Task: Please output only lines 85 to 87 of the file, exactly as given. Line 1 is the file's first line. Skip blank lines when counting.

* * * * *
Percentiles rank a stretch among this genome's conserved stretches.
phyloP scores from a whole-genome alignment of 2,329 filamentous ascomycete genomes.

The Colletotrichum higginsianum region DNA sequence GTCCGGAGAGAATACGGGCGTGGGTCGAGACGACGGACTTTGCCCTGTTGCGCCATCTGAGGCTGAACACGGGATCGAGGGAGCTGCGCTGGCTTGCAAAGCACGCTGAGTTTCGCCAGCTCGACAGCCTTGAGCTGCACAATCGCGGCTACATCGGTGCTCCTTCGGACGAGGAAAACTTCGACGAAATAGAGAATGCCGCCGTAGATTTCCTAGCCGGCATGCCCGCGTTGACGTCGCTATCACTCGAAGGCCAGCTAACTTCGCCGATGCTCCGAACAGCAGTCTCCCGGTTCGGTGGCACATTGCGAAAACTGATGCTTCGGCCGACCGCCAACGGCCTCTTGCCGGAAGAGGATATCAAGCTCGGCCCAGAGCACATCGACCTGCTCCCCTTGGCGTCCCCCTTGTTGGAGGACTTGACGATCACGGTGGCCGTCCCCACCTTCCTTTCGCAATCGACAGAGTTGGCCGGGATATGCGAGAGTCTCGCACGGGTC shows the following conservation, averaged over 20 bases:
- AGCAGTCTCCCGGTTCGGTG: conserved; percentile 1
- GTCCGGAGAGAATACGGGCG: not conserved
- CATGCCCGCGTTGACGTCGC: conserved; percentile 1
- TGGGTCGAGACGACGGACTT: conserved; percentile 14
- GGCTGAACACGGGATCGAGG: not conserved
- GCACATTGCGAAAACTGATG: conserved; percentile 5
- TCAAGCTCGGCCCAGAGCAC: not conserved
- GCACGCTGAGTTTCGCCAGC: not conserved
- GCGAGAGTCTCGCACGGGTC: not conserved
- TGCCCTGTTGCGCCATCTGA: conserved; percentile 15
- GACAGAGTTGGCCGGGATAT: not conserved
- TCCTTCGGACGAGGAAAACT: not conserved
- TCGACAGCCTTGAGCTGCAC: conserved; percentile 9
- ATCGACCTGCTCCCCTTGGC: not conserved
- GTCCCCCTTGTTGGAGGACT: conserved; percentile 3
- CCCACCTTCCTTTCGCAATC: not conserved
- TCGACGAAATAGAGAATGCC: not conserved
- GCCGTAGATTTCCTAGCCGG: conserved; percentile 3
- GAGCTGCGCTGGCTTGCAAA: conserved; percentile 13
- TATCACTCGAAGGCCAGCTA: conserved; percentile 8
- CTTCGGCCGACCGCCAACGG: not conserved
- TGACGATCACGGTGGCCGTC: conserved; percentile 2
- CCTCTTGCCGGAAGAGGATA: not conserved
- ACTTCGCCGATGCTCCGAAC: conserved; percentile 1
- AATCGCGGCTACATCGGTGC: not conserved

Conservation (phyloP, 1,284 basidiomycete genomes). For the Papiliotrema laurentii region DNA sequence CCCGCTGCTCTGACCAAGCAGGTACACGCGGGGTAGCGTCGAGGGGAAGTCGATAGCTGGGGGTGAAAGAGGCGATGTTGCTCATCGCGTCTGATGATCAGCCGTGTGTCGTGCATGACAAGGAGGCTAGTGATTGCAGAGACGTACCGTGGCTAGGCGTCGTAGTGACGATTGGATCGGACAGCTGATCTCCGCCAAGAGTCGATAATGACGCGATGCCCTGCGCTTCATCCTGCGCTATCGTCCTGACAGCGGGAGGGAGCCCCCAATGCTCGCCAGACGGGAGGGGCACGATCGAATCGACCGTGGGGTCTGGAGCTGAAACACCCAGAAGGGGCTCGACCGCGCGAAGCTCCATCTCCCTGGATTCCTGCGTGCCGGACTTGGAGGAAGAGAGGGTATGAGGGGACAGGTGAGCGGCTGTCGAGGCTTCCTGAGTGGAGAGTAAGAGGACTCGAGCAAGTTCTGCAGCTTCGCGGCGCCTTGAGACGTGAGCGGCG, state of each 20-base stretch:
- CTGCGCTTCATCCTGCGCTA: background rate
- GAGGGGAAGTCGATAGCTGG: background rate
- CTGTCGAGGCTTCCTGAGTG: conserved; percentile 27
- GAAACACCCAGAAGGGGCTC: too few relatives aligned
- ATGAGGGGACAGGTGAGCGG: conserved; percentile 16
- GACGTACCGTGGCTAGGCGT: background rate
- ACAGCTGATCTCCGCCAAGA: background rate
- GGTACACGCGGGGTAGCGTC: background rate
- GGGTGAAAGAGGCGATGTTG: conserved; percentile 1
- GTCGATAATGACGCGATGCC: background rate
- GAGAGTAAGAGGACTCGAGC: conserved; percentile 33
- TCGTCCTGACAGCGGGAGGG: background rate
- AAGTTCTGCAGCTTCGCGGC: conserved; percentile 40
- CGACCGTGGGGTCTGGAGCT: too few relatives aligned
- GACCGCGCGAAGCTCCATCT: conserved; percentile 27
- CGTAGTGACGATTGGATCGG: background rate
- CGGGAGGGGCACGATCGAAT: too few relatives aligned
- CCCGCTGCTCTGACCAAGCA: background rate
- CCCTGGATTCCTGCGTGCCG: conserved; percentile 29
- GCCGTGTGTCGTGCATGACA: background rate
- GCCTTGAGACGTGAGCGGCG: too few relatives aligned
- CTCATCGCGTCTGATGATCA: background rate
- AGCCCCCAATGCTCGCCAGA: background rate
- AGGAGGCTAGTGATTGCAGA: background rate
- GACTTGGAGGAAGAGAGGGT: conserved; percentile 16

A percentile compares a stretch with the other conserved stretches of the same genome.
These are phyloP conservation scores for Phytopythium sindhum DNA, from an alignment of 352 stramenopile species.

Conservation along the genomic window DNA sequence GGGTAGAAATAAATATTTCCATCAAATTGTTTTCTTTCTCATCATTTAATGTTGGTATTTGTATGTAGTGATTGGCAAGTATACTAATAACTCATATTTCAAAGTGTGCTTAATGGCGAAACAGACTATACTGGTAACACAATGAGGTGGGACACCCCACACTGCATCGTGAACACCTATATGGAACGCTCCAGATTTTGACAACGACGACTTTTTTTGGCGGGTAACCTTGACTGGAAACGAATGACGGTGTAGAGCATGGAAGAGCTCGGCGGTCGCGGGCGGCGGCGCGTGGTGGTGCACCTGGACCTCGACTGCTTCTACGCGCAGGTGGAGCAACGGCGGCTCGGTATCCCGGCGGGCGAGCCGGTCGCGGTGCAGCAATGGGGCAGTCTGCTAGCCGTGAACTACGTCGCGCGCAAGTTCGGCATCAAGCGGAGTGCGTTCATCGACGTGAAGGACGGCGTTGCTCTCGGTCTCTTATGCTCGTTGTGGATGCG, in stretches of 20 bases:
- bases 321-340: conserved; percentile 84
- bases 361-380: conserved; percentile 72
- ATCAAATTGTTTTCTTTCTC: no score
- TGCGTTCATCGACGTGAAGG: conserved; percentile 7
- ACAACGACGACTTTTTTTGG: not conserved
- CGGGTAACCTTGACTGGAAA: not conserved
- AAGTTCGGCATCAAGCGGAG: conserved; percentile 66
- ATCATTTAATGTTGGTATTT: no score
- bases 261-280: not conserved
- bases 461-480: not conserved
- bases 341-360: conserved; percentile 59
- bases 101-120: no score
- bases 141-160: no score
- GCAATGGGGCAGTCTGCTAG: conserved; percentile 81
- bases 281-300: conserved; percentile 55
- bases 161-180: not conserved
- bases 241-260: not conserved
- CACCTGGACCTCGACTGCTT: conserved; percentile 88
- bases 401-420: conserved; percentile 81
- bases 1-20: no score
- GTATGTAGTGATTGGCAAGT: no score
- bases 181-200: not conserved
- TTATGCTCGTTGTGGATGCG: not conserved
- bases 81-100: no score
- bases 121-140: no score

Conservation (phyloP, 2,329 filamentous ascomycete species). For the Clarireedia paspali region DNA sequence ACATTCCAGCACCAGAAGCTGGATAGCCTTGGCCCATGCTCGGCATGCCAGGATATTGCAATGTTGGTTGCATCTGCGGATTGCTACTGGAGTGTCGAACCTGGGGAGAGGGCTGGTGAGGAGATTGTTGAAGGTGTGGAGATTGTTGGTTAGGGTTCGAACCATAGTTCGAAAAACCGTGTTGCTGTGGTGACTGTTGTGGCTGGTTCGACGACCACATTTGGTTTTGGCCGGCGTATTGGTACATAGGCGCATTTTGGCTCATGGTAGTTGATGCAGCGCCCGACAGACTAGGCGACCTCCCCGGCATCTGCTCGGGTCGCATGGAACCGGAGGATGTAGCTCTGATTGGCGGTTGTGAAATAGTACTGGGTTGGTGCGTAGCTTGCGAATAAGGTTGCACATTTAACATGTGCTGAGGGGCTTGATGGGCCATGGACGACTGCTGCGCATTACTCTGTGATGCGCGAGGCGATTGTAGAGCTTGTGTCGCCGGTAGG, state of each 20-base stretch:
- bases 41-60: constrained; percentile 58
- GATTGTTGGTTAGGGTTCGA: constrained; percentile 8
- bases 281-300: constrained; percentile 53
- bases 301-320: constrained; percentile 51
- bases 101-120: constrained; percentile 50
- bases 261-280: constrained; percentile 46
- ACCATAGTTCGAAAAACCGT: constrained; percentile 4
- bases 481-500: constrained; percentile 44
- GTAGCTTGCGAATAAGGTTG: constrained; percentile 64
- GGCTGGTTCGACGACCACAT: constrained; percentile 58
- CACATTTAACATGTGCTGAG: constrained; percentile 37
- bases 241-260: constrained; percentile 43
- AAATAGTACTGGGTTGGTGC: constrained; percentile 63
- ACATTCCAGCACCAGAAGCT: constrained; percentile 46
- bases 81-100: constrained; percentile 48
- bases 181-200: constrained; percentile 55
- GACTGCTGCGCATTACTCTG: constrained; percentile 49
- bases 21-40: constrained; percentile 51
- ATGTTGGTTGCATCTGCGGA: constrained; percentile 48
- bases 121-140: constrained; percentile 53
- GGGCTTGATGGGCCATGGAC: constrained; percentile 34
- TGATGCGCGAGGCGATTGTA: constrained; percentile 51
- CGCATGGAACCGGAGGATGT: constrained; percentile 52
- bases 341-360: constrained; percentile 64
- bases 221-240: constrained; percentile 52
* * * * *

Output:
- GATTGTTGGTTAGGGTTCGA: constrained; percentile 8
- bases 281-300: constrained; percentile 53
- bases 301-320: constrained; percentile 51